FIRST-PERSON: 'Duck Dynasty' -- dialogue anyone?
ALEXANDRIA, La. (BP) – "Duck Dynasty" patriarch Phil Robertson's comments on homosexuality –- and the reaction by GLAAD (Gay & Lesbian Alliance Against Defamation) -- highlight the contrast between homosexual activists and conservative Christians.
The vast majority of conservative Christians believe homosexuality is a behavior the Bible characterizes as sin. Christians approach homosexuality with the philosophical view that one can love the sinner while rejecting the behavior.
Homosexual activists, meanwhile, believe homosexuality is their identity. It is not just a behavior; it is who they are. They are convinced that homosexuality is determined genetically, that they are born that way.
For activists who believe they were born homosexual, any perceived slight or rejection of their orientation is viewed as an attack on their personhood.
Although some scientists have concluded that homosexuality is rooted in biology, their conclusions are based on studies that fail to establish their belief as scientific fact, much like the conclusions of evolution's proponents.
To date, no peer-reviewed scientific study has found homosexuality to be based in biology or genetics. So, from a purely scientific perspective, homosexuality rooted in biology is just a theory.
As a result of their belief that homosexuality is inherent, activists rarely engage in debates or discussions about their homosexuality. More times than not, they simply disparage those who believe homosexuality is an immoral behavior.
In the case of Robertson, who only shared his opinion and a Bible verse, GLAAD vilified his comments as "lies" and "vile." Though subtle, it is clear the activist organization was calling for the A&E network to rid itself of any affiliation with a "homophobe."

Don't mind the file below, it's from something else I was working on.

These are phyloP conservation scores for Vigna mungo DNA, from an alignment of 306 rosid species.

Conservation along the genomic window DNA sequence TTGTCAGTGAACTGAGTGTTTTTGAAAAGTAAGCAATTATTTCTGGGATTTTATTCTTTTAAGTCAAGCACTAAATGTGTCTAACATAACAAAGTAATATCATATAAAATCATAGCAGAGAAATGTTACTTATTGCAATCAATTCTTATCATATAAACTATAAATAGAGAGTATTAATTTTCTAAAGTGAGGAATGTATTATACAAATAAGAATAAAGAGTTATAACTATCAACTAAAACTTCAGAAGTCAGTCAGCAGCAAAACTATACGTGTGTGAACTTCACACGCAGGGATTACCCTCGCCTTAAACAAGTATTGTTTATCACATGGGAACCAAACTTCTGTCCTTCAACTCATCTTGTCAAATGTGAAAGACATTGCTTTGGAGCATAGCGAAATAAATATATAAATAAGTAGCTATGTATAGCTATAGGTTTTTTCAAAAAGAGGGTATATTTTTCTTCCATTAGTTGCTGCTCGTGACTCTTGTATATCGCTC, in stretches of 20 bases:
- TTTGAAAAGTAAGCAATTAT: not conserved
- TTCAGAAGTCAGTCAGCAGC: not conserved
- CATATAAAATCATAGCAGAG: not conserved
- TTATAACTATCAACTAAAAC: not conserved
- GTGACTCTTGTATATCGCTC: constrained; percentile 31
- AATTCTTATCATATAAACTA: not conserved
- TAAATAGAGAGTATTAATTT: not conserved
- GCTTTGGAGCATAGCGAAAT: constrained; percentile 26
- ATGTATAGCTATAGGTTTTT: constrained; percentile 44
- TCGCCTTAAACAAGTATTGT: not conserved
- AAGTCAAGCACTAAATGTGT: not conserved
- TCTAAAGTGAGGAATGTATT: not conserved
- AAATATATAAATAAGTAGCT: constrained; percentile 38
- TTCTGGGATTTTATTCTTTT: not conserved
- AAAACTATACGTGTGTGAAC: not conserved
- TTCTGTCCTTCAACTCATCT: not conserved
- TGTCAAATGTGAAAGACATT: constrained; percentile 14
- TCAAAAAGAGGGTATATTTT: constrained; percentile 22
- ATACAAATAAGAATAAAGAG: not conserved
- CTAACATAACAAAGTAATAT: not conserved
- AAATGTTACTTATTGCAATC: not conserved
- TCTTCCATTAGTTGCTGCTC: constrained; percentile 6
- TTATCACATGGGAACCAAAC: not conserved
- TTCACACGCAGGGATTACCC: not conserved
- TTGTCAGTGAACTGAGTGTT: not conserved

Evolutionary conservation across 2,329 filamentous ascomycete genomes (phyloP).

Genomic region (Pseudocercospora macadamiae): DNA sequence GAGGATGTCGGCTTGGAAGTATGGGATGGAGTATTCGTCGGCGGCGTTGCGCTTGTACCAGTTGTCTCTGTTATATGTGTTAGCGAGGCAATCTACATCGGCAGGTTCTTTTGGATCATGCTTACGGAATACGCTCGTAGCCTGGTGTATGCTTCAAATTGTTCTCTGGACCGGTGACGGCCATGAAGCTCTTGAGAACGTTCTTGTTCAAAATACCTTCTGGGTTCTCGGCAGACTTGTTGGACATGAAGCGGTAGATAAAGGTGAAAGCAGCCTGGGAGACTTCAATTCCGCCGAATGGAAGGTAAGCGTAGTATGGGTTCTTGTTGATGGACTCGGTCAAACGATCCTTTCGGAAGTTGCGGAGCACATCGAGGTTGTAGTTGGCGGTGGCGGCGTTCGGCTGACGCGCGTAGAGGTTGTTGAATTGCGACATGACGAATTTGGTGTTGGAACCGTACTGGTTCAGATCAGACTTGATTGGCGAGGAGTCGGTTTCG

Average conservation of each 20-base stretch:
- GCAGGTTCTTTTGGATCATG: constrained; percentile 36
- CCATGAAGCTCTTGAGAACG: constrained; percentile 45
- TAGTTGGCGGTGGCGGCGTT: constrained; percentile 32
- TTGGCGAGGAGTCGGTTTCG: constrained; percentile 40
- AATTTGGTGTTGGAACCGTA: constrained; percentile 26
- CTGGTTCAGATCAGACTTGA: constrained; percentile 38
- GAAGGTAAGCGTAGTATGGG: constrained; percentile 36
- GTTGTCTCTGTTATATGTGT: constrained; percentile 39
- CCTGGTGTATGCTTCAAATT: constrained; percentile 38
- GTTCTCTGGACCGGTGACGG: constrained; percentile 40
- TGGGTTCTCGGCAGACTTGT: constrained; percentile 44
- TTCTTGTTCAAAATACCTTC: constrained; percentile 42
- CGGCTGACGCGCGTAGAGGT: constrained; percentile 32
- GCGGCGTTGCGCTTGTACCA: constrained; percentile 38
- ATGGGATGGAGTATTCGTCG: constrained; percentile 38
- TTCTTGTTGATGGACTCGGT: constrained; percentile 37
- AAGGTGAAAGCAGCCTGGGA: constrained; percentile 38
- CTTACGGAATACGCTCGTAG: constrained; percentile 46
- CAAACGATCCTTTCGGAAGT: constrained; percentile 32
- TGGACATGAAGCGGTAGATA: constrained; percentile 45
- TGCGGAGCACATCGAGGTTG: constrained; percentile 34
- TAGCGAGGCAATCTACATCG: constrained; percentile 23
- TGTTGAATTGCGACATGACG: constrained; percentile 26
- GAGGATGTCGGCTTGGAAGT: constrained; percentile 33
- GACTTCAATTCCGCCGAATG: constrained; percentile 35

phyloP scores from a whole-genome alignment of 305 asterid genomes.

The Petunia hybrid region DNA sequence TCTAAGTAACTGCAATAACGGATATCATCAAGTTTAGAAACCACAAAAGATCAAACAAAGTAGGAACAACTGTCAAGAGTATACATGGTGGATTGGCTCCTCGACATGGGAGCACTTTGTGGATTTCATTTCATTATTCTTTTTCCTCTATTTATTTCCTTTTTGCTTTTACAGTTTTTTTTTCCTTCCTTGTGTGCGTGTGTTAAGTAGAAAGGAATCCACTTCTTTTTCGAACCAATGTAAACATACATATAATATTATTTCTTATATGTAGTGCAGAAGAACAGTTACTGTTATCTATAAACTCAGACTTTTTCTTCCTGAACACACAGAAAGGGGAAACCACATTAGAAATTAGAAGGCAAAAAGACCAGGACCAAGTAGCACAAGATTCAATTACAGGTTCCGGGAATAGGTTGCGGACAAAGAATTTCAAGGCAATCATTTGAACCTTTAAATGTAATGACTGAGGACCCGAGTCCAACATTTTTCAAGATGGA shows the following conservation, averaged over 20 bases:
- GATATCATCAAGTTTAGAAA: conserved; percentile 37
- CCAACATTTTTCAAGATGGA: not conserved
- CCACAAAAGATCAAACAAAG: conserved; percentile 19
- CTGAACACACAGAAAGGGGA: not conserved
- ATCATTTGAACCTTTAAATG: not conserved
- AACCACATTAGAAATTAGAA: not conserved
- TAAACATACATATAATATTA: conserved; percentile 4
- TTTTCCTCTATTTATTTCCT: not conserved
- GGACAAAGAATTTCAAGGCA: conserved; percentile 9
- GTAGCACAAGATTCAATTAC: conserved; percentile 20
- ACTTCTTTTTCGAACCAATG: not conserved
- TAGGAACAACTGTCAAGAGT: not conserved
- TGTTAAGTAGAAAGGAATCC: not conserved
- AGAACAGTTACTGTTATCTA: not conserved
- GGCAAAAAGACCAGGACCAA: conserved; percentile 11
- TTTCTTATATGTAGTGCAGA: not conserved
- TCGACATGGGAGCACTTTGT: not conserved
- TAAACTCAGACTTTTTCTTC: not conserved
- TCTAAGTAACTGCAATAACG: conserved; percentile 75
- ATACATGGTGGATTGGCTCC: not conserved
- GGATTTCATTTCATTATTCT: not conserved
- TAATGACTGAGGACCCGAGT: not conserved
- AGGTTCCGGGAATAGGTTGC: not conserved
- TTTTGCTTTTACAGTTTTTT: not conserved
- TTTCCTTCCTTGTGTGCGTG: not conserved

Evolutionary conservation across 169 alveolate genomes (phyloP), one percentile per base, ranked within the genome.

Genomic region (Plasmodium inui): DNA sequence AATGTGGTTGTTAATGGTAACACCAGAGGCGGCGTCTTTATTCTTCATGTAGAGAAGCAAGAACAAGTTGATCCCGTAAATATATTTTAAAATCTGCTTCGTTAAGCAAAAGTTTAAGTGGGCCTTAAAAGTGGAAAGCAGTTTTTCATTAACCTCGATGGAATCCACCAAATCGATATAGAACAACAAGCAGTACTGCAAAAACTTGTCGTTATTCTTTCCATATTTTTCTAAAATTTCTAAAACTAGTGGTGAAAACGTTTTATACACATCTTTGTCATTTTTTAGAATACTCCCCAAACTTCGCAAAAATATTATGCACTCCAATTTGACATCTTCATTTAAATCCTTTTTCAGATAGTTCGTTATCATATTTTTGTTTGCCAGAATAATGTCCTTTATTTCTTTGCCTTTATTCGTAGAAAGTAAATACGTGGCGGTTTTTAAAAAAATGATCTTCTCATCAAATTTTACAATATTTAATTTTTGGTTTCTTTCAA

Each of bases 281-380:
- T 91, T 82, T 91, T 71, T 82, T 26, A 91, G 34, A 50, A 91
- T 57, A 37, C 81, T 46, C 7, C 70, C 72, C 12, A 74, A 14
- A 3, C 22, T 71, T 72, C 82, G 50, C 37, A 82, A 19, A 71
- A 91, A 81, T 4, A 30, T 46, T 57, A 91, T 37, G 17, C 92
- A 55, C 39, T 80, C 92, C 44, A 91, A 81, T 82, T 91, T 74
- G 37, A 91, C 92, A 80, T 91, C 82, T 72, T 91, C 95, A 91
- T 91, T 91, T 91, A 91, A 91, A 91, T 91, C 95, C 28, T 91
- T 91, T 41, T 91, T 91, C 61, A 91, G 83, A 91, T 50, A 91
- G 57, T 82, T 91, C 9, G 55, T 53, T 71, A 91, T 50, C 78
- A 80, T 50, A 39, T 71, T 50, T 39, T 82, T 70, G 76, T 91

In the debate over homosexuality in American culture, intellectual dialogue based on biblical and biological truth gets lost in the chaos of labels and accusations.
Most media reports aren't helpful either. In the Robertson fiasco, his views have been described as "disparaging, attacking, homophobic and anti-gay." Is it any wonder so many Christians are reluctant to speak up on the subject?
GLAAD, in its statement, said, "[Robertson] clearly knows nothing about gay people or the majority of Louisianans -- and Americans -- who support legal recognition for loving and committed gay and lesbian couples."
While there are polls that say a slim majority of Americans now support homosexual marriage, GLAAD shows its ignorance about Louisiana. I can assure you there is nothing close to a majority of residents of the Bayou State who approve homosexual marriage.
Have you ever wondered why homosexual activists seek to silence those with whom they disagree rather than engage in debate? Consider the following quote from author Dan Calabrese: "The world can't handle the truth of God because it's a truth that convicts them, so the world tries to silence those who are unafraid to testify." Phil Robertson is one such individual.
It's time for Christians to stand up to the disparaging attacks and insist homosexuality be discussed and debated logically, scientifically and biblically.
If you would like to foster dialogue about homosexuality, perhaps begin by contacting A&E directly at firstname.lastname@example.org or 212-210-1400.
Kelly Boggs is a weekly columnist for Baptist Press, director of the Louisiana Baptist Convention's office of public affairs, and editor of the Baptist Message (www.baptistmessage.com), newsjournal of the Louisiana Baptist Convention. Get Baptist Press headlines and breaking news on Twitter (@BaptistPress), Facebook (Facebook.com/BaptistPress) and in your email (baptistpress.com/SubscribeBP.asp).